To this day we shudder (and rightly so) to think of the holocaust. When those people were sent to death, when those families were torn apart and so much innocence consumed by hatred and madness, the common life of the whole world was violated. And people who don't normally feel the very subtle effect of these things felt it, and they felt it more as the years passed.

As time gives us more perspective on the plight of Tibetans, many of whom were subjected to death, genocide, and atrocity by the greed of the Chinese government, we will begin to feel the loss more. And when we each finally face the clarity of death, and its great moments of truth, and all its naked visions of our true connection to all places and beings, we may feel some regret at the realization that we could have done more. People often do not feel powerful or capable of helping others in this world, but as I said, when even a single strand in the web of life shakes, the whole thing shakes. Each human being, no matter who they are, is a powerful potential center and catalyst of change in the entire web. Sometimes even just caring and desiring the well-being of others can make all the difference; even our intentions tremble the web of life.

The letter I am typing to you right now shakes the web of life, and it affects all who read it in different ways. Maybe my words will help someone that I will never meet; maybe it won't help anyone at all. But it will change the world by making the people who read it have different reactions, some good, some bad, some indifferent.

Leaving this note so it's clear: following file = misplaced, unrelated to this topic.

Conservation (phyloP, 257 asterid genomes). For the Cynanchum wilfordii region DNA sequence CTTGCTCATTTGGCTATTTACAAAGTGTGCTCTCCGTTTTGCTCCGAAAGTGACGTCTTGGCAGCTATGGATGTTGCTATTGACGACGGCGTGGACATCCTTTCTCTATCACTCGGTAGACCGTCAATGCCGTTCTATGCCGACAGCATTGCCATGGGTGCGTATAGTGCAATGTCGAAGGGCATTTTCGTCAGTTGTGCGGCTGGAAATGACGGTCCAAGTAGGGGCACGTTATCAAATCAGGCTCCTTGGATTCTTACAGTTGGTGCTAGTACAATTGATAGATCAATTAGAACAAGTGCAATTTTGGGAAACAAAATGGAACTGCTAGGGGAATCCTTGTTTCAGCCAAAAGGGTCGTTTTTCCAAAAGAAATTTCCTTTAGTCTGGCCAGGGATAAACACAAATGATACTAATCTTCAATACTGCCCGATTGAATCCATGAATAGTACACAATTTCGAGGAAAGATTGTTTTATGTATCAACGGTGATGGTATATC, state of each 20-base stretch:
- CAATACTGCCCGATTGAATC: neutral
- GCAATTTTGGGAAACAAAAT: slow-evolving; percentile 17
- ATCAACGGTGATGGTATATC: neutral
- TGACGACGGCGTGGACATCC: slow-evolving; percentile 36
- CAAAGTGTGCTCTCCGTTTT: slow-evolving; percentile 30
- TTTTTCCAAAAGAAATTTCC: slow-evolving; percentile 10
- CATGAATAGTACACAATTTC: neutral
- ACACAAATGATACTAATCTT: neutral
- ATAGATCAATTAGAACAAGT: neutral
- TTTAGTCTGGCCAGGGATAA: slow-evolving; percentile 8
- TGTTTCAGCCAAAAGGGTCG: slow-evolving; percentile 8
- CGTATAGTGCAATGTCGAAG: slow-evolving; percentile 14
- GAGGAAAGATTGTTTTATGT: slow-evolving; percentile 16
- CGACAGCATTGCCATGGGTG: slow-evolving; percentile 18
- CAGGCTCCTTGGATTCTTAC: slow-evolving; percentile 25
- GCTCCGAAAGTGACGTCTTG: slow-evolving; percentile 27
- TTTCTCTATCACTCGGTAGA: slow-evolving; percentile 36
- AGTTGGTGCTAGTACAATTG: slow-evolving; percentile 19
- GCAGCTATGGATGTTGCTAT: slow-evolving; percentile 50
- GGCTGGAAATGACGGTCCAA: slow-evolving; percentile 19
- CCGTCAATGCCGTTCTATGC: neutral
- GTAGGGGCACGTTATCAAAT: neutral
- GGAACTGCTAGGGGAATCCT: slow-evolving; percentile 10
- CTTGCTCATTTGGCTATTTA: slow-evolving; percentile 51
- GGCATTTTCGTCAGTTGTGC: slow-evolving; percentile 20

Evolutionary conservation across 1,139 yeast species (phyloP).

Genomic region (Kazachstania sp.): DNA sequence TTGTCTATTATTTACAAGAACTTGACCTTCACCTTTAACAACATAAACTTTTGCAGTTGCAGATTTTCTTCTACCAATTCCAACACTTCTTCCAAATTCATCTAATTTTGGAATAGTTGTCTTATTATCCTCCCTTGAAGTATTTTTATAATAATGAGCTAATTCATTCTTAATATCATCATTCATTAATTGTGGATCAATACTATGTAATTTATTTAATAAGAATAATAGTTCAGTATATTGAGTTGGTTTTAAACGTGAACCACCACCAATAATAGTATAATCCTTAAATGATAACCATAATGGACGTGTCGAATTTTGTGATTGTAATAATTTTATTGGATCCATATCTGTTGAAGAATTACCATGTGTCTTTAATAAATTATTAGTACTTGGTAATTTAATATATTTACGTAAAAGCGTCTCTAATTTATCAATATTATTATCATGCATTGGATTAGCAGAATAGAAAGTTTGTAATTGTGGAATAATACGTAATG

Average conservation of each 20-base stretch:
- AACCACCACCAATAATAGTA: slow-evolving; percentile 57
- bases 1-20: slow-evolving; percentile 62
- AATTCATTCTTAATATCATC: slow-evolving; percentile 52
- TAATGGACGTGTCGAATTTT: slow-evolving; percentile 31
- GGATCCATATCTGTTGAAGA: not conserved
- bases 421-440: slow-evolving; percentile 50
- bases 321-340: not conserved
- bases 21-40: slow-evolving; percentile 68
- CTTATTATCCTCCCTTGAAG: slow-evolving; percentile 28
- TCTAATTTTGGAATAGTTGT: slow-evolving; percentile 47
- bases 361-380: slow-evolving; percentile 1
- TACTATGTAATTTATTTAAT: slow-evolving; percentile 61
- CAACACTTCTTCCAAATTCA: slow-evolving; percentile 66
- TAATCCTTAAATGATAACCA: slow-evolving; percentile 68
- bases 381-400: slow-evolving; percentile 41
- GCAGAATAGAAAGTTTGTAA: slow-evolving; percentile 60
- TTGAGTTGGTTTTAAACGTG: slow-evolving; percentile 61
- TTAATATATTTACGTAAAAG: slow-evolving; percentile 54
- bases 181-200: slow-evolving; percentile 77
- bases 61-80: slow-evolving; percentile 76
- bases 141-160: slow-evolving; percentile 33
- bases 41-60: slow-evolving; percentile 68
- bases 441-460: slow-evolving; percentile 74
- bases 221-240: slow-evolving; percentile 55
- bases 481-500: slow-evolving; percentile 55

The Tibetans hang colorful flags with prayers and sacred images inscribed on them, and let the wind race through them and carry them into the world. This letter, which will race through the virtual winds of the internet, is my own Prayer Flag, my own virtual Windhorse, inscribed with my wishes for a more peaceful world, a world of understanding where the Truth of our connection with one another is consciously experienced and honored. I want the Tibetan culture to survive strong and healthy, but then, I want all peoples who suffer injustice to be spared, and I want all indigenous cultures to be kept safe and preserved, so that their wisdom can continue to live and help the world.

Injustice and atrocity can only occur when people become very unconscious of their intimate connection to all other people and all other life. Be aware of this real connection, this very instant, and you will never commit such atrocities. Help others to become aware of it, and they will not. I've ridden my own windhorse into what appeared to me to be an unseen world, spaces deep inside me, and very "far" from me. No vision or understanding I ever had was stronger than my insight into the connection of things, and my desire to place life and the web of life as the primary value for human thinking and action, and to preserve life when I could. This is not just the beginning of wisdom, but, I believe, the end of it, too.

1 comment:

Sara said...

"When people on the other side of the world are wronged, it is not merely "their problem". It is our problem, in a very real way. When even one strand in the sacred and totally inter-connected web of life trembles, the whole web feels it. We are all affected."

Precisely. This is very well put. This understanding is a part of what I call "radical holism," which I have applied particularly to the concept of health in a series of articles I am currently writing. If people are being oppressed anywhere, I cannot call myself a healthy person, as I am a deep part of an interconnected world.

Thanks for articulating this.